Some sibling rivalries know no bounds, others literally manifest into buildings. For a lesson in brotherly shade, take a trip to oceanside Beirut where you’ll find a wafer thin building locally known as The Grudge, or Al Ba’sa in Arabic. Essentially a wall masquerading as a building, The Grudge measures only 13 feet at its widest and a measly 2 feet at its narrowest. Amazingly, it houses tenants which makes it the thinnest habitable building in the the world. So why construct such a pointlessly thin building? Well, the story is in the name.
In the 1950s, two brothers inherited land from their father. They quarreled over how to divide the land which held some prime oceanside real estate. It also didn’t help that over the years other city projects were built nearby further complicating the deal and causing awkwardly shaped plots. One brother decided to bite the bullet and took the measly slice of land. But old grudges die hard. In 1954, the brother built his notoriously thin building directly in front of his brother’s, effectively blocking his million dollar view of the Mediterranean.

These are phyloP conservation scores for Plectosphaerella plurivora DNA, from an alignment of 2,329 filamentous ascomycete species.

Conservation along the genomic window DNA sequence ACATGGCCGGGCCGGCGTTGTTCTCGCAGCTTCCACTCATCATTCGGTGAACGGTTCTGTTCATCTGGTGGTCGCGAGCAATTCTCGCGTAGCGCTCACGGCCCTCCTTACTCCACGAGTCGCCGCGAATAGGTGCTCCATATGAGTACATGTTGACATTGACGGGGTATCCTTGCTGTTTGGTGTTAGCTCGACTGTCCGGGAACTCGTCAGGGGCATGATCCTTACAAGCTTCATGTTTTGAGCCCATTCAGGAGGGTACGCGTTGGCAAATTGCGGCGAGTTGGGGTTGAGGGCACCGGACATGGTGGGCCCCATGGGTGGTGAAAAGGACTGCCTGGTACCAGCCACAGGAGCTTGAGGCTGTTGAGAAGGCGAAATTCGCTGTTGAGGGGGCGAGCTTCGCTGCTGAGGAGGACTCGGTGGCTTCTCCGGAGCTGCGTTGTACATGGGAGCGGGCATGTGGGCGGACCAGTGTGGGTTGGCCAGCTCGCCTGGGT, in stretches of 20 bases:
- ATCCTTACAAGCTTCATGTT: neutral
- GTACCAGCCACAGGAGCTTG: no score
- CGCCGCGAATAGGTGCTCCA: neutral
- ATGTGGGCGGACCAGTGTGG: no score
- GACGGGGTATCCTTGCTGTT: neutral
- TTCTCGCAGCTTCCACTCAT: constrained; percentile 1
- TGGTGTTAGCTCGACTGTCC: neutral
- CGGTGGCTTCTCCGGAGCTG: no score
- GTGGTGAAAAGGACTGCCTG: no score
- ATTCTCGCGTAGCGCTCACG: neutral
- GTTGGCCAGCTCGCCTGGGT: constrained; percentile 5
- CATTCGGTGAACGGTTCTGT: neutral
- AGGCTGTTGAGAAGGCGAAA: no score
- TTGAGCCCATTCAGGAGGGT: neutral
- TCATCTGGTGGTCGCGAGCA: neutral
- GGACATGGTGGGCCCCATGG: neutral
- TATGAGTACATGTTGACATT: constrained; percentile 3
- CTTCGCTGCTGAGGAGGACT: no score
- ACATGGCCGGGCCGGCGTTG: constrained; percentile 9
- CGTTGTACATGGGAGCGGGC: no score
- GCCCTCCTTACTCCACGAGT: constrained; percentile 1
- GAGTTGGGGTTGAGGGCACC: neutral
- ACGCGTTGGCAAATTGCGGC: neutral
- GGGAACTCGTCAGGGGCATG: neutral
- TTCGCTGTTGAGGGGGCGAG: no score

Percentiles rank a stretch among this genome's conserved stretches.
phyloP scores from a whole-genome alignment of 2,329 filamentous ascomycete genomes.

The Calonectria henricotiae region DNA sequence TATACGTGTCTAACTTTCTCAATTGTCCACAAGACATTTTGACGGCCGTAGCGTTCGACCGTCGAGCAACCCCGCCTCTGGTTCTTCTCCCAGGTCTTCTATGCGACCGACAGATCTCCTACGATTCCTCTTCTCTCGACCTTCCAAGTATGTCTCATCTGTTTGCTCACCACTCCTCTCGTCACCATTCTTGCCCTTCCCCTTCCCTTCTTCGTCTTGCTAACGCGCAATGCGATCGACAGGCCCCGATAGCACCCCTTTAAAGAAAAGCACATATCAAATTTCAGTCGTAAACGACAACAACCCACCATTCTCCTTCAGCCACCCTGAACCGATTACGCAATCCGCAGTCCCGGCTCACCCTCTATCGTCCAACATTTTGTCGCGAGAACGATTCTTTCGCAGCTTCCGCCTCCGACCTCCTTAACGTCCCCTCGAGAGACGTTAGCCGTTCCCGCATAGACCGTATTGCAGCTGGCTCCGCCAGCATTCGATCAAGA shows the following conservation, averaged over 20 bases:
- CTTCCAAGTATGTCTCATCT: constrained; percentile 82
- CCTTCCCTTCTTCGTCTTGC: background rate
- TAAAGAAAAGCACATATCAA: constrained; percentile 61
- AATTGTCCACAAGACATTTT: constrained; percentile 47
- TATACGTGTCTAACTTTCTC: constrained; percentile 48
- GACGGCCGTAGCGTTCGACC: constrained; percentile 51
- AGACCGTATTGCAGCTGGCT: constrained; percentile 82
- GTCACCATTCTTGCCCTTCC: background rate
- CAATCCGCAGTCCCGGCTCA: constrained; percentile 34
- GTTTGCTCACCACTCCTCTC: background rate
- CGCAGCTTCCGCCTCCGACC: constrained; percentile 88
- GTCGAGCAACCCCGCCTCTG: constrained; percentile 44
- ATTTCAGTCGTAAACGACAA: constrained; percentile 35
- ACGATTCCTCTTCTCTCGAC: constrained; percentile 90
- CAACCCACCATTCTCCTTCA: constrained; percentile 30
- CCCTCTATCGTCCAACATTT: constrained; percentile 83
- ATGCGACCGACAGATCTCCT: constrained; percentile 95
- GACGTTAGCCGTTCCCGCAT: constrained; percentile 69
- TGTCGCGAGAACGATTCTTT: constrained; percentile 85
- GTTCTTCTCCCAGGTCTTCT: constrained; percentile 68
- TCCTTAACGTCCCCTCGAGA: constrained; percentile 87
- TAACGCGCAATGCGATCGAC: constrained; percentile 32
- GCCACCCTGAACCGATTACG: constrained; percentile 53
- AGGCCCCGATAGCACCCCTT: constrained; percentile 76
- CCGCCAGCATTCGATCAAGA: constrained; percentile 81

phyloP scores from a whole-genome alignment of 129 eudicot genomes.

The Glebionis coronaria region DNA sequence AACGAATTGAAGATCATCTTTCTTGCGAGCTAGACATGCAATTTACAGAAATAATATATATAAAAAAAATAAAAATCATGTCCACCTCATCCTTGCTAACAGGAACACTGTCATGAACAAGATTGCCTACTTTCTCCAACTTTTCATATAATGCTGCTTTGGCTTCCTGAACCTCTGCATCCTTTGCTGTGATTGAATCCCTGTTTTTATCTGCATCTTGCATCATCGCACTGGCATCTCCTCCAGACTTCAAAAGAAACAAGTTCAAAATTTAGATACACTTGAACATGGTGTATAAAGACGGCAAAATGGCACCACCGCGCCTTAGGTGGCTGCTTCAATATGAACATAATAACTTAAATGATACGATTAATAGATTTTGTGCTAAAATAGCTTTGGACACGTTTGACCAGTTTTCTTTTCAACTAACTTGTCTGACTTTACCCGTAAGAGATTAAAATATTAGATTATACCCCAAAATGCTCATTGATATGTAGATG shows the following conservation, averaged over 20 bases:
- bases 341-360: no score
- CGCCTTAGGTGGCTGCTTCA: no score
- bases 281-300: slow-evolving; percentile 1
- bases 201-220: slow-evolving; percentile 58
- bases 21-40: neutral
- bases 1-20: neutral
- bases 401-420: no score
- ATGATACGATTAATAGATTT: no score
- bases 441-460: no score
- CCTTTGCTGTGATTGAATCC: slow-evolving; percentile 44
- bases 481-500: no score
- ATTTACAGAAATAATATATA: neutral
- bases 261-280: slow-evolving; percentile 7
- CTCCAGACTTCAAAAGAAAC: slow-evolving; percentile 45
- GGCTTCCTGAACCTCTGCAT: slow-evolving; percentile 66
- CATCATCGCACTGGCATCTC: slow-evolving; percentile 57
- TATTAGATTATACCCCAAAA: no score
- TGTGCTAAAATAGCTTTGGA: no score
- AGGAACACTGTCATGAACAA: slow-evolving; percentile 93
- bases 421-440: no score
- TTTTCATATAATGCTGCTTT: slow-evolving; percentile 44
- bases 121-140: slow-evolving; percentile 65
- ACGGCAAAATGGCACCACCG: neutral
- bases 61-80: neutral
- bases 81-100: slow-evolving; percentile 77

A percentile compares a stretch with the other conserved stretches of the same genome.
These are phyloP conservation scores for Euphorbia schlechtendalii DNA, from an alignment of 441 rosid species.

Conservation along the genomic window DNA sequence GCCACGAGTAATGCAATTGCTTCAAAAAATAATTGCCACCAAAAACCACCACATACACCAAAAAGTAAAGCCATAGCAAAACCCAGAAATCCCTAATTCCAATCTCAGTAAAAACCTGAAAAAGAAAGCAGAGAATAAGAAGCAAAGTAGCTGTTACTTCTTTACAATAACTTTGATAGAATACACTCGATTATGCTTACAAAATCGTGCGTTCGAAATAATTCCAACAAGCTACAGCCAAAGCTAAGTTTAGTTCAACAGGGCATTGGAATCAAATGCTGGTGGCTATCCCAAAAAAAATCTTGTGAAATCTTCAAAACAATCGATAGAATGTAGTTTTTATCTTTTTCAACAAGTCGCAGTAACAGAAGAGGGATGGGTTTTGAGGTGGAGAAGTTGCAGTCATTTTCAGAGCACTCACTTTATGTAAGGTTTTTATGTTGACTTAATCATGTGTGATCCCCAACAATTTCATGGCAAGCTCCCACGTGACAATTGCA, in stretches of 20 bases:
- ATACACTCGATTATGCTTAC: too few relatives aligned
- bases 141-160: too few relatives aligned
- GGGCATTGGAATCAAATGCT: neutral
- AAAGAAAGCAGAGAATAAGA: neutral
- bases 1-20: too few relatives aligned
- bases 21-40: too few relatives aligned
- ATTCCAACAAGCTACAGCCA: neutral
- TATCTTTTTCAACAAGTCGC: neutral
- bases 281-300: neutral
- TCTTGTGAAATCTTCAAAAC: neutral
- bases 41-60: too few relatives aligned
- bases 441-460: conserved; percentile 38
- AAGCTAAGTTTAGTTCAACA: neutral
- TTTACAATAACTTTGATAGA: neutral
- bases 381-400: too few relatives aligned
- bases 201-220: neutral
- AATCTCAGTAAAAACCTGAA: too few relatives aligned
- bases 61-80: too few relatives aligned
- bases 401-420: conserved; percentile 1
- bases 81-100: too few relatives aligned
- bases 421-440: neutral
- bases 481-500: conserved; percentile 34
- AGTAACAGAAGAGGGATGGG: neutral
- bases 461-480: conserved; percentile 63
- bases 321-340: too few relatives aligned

Not only did he have the last laugh but his brother’s property values fell due to his building facing what was essentially a giant wall. It was the perfect plan of petty revenge.
Today, The Grudge still stands defiantly as a quarrel never to be forgotten and because no one can afford to demolish it. Current zoning laws restrict any homes to be built on such a small plot of land. So if The Grudge were to be demoed nothing else could be built in its place, making the plot more profitable with the house than without it.